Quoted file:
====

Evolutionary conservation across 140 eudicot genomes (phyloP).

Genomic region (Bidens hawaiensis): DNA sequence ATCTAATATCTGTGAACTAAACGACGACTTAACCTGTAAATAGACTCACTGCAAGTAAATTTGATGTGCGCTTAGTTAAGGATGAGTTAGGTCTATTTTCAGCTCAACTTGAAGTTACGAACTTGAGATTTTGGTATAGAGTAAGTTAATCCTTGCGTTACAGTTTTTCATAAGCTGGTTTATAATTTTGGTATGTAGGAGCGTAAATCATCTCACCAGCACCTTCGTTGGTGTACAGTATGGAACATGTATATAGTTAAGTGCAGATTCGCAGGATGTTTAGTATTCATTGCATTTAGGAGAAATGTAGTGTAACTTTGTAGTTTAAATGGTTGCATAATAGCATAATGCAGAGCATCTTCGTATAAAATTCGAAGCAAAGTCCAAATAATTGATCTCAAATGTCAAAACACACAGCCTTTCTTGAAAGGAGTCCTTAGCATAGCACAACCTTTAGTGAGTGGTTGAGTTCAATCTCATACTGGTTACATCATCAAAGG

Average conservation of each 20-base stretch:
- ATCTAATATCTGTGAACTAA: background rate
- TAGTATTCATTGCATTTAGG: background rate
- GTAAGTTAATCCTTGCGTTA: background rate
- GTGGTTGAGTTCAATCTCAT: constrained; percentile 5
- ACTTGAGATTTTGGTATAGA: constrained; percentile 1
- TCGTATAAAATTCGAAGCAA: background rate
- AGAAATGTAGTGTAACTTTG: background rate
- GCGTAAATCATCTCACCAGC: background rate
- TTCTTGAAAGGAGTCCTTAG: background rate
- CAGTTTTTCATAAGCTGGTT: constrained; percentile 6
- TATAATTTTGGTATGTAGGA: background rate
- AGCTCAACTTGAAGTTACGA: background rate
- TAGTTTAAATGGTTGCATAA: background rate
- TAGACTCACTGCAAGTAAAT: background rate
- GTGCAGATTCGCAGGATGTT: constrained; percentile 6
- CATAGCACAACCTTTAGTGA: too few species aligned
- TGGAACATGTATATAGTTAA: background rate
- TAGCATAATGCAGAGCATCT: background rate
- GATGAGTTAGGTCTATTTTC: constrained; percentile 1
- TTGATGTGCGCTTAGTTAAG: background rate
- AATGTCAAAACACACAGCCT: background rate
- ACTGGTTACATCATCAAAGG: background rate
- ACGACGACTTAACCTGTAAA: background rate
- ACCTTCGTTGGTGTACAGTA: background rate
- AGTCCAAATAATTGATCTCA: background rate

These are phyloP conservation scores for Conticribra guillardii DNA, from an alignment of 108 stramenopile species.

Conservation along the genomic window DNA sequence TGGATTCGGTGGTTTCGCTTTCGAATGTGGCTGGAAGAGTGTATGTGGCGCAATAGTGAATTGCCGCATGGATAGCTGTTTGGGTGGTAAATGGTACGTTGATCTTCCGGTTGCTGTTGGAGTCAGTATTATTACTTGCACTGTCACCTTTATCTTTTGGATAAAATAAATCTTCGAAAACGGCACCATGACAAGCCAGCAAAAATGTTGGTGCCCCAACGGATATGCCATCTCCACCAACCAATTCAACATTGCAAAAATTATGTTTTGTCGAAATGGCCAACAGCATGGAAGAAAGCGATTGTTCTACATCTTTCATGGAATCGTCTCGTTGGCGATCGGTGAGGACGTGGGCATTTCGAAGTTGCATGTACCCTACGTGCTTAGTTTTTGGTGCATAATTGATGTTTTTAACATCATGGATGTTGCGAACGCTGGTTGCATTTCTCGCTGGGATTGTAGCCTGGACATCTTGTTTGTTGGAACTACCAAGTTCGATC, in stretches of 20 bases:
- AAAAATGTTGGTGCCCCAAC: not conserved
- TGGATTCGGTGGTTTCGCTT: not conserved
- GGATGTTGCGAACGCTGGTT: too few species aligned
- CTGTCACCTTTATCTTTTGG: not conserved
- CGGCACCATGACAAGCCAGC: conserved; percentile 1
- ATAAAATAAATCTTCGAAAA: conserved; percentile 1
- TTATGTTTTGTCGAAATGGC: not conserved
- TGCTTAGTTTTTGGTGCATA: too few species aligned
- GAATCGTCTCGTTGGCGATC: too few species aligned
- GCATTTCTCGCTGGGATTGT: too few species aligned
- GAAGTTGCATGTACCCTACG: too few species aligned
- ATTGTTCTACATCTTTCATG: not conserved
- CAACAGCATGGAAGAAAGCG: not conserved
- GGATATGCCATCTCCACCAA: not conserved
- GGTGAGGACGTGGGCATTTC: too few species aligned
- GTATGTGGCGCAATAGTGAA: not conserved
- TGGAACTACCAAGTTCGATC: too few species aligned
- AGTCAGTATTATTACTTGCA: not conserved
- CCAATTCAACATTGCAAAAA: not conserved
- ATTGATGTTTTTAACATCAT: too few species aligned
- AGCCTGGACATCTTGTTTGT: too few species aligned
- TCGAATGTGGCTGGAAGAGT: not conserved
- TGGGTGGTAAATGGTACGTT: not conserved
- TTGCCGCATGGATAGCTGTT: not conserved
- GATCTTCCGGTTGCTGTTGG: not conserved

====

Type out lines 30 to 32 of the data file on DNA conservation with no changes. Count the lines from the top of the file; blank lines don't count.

Conservation along the genomic window DNA sequence TGGATTCGGTGGTTTCGCTTTCGAATGTGGCTGGAAGAGTGTATGTGGCGCAATAGTGAATTGCCGCATGGATAGCTGTTTGGGTGGTAAATGGTACGTTGATCTTCCGGTTGCTGTTGGAGTCAGTATTATTACTTGCACTGTCACCTTTATCTTTTGGATAAAATAAATCTTCGAAAACGGCACCATGACAAGCCAGCAAAAATGTTGGTGCCCCAACGGATATGCCATCTCCACCAACCAATTCAACATTGCAAAAATTATGTTTTGTCGAAATGGCCAACAGCATGGAAGAAAGCGATTGTTCTACATCTTTCATGGAATCGTCTCGTTGGCGATCGGTGAGGACGTGGGCATTTCGAAGTTGCATGTACCCTACGTGCTTAGTTTTTGGTGCATAATTGATGTTTTTAACATCATGGATGTTGCGAACGCTGGTTGCATTTCTCGCTGGGATTGTAGCCTGGACATCTTGTTTGTTGGAACTACCAAGTTCGATC, in stretches of 20 bases:
- AAAAATGTTGGTGCCCCAAC: not conserved
- TGGATTCGGTGGTTTCGCTT: not conserved